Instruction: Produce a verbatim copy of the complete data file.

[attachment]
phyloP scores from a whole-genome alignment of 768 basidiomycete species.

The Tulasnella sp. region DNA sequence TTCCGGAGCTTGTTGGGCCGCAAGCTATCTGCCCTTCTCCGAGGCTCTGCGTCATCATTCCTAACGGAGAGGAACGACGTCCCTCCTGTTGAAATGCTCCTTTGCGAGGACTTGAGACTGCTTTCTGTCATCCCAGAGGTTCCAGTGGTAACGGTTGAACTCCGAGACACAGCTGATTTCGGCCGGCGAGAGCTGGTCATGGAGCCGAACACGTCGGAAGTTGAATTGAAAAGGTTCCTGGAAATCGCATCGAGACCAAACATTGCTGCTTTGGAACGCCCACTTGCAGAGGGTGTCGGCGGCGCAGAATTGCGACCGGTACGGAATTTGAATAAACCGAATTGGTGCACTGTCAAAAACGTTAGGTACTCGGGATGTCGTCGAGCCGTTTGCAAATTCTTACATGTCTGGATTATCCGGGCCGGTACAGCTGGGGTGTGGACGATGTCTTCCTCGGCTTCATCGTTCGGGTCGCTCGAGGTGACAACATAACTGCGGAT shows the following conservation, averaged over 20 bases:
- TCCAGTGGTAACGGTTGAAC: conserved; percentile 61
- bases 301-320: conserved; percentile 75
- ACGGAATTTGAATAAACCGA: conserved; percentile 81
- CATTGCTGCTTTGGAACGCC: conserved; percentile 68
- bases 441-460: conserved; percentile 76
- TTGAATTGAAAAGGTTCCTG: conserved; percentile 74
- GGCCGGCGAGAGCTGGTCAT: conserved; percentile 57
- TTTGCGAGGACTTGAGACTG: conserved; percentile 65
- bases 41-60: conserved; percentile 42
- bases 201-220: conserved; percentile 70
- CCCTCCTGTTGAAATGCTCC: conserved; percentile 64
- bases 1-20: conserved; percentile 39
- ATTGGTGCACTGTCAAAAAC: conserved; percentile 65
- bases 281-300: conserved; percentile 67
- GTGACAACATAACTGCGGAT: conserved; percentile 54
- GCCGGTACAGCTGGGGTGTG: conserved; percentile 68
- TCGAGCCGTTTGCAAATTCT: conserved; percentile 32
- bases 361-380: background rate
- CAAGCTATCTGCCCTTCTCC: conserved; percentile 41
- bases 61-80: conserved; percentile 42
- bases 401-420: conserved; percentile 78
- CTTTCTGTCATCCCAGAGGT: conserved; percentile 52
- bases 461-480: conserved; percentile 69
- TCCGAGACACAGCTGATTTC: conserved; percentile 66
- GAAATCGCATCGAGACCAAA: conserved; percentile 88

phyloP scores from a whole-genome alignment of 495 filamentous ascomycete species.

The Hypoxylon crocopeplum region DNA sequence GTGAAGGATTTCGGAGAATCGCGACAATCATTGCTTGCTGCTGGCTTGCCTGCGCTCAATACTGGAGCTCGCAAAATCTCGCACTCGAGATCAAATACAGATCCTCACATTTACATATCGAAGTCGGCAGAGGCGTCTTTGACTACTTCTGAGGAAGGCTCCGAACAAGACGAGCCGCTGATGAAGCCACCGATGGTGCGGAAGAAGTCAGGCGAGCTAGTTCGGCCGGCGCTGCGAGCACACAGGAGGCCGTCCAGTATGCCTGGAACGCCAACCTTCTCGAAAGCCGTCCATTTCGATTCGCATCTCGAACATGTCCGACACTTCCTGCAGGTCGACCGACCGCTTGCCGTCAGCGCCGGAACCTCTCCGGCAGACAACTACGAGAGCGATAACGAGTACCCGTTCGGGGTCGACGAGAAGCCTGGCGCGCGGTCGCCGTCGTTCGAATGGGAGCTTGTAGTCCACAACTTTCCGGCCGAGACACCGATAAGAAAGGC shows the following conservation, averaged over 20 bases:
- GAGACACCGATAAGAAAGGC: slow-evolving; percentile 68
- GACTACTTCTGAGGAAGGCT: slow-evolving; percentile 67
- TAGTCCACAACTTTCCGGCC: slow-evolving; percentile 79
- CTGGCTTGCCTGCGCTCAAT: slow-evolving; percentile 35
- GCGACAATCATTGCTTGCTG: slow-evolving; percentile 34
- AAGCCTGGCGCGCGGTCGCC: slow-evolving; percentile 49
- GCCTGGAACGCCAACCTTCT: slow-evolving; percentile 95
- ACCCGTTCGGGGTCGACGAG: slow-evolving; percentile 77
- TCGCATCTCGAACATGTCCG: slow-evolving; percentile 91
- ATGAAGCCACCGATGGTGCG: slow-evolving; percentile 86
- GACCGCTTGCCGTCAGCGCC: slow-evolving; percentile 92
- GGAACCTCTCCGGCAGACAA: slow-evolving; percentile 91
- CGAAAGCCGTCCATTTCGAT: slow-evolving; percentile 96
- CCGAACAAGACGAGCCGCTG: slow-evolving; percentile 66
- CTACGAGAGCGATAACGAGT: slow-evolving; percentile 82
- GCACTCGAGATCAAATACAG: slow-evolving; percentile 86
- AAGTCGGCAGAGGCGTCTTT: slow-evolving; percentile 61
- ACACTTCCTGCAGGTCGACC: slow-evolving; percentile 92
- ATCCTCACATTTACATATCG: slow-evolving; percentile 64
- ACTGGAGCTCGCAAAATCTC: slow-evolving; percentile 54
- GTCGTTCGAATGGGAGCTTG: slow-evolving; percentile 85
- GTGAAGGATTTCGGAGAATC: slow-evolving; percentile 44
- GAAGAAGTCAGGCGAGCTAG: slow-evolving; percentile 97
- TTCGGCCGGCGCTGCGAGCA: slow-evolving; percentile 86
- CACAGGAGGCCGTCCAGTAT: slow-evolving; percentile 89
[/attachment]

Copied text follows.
phyloP scores from a whole-genome alignment of 768 basidiomycete species.

The Tulasnella sp. region DNA sequence TTCCGGAGCTTGTTGGGCCGCAAGCTATCTGCCCTTCTCCGAGGCTCTGCGTCATCATTCCTAACGGAGAGGAACGACGTCCCTCCTGTTGAAATGCTCCTTTGCGAGGACTTGAGACTGCTTTCTGTCATCCCAGAGGTTCCAGTGGTAACGGTTGAACTCCGAGACACAGCTGATTTCGGCCGGCGAGAGCTGGTCATGGAGCCGAACACGTCGGAAGTTGAATTGAAAAGGTTCCTGGAAATCGCATCGAGACCAAACATTGCTGCTTTGGAACGCCCACTTGCAGAGGGTGTCGGCGGCGCAGAATTGCGACCGGTACGGAATTTGAATAAACCGAATTGGTGCACTGTCAAAAACGTTAGGTACTCGGGATGTCGTCGAGCCGTTTGCAAATTCTTACATGTCTGGATTATCCGGGCCGGTACAGCTGGGGTGTGGACGATGTCTTCCTCGGCTTCATCGTTCGGGTCGCTCGAGGTGACAACATAACTGCGGAT shows the following conservation, averaged over 20 bases:
- TCCAGTGGTAACGGTTGAAC: conserved; percentile 61
- bases 301-320: conserved; percentile 75
- ACGGAATTTGAATAAACCGA: conserved; percentile 81
- CATTGCTGCTTTGGAACGCC: conserved; percentile 68
- bases 441-460: conserved; percentile 76
- TTGAATTGAAAAGGTTCCTG: conserved; percentile 74
- GGCCGGCGAGAGCTGGTCAT: conserved; percentile 57
- TTTGCGAGGACTTGAGACTG: conserved; percentile 65
- bases 41-60: conserved; percentile 42
- bases 201-220: conserved; percentile 70
- CCCTCCTGTTGAAATGCTCC: conserved; percentile 64
- bases 1-20: conserved; percentile 39
- ATTGGTGCACTGTCAAAAAC: conserved; percentile 65
- bases 281-300: conserved; percentile 67
- GTGACAACATAACTGCGGAT: conserved; percentile 54
- GCCGGTACAGCTGGGGTGTG: conserved; percentile 68
- TCGAGCCGTTTGCAAATTCT: conserved; percentile 32
- bases 361-380: background rate
- CAAGCTATCTGCCCTTCTCC: conserved; percentile 41
- bases 61-80: conserved; percentile 42
- bases 401-420: conserved; percentile 78
- CTTTCTGTCATCCCAGAGGT: conserved; percentile 52
- bases 461-480: conserved; percentile 69
- TCCGAGACACAGCTGATTTC: conserved; percentile 66
- GAAATCGCATCGAGACCAAA: conserved; percentile 88

phyloP scores from a whole-genome alignment of 495 filamentous ascomycete species.

The Hypoxylon crocopeplum region DNA sequence GTGAAGGATTTCGGAGAATCGCGACAATCATTGCTTGCTGCTGGCTTGCCTGCGCTCAATACTGGAGCTCGCAAAATCTCGCACTCGAGATCAAATACAGATCCTCACATTTACATATCGAAGTCGGCAGAGGCGTCTTTGACTACTTCTGAGGAAGGCTCCGAACAAGACGAGCCGCTGATGAAGCCACCGATGGTGCGGAAGAAGTCAGGCGAGCTAGTTCGGCCGGCGCTGCGAGCACACAGGAGGCCGTCCAGTATGCCTGGAACGCCAACCTTCTCGAAAGCCGTCCATTTCGATTCGCATCTCGAACATGTCCGACACTTCCTGCAGGTCGACCGACCGCTTGCCGTCAGCGCCGGAACCTCTCCGGCAGACAACTACGAGAGCGATAACGAGTACCCGTTCGGGGTCGACGAGAAGCCTGGCGCGCGGTCGCCGTCGTTCGAATGGGAGCTTGTAGTCCACAACTTTCCGGCCGAGACACCGATAAGAAAGGC shows the following conservation, averaged over 20 bases:
- GAGACACCGATAAGAAAGGC: slow-evolving; percentile 68
- GACTACTTCTGAGGAAGGCT: slow-evolving; percentile 67
- TAGTCCACAACTTTCCGGCC: slow-evolving; percentile 79
- CTGGCTTGCCTGCGCTCAAT: slow-evolving; percentile 35
- GCGACAATCATTGCTTGCTG: slow-evolving; percentile 34
- AAGCCTGGCGCGCGGTCGCC: slow-evolving; percentile 49
- GCCTGGAACGCCAACCTTCT: slow-evolving; percentile 95
- ACCCGTTCGGGGTCGACGAG: slow-evolving; percentile 77
- TCGCATCTCGAACATGTCCG: slow-evolving; percentile 91
- ATGAAGCCACCGATGGTGCG: slow-evolving; percentile 86
- GACCGCTTGCCGTCAGCGCC: slow-evolving; percentile 92
- GGAACCTCTCCGGCAGACAA: slow-evolving; percentile 91
- CGAAAGCCGTCCATTTCGAT: slow-evolving; percentile 96
- CCGAACAAGACGAGCCGCTG: slow-evolving; percentile 66
- CTACGAGAGCGATAACGAGT: slow-evolving; percentile 82
- GCACTCGAGATCAAATACAG: slow-evolving; percentile 86
- AAGTCGGCAGAGGCGTCTTT: slow-evolving; percentile 61
- ACACTTCCTGCAGGTCGACC: slow-evolving; percentile 92
- ATCCTCACATTTACATATCG: slow-evolving; percentile 64
- ACTGGAGCTCGCAAAATCTC: slow-evolving; percentile 54
- GTCGTTCGAATGGGAGCTTG: slow-evolving; percentile 85
- GTGAAGGATTTCGGAGAATC: slow-evolving; percentile 44
- GAAGAAGTCAGGCGAGCTAG: slow-evolving; percentile 97
- TTCGGCCGGCGCTGCGAGCA: slow-evolving; percentile 86
- CACAGGAGGCCGTCCAGTAT: slow-evolving; percentile 89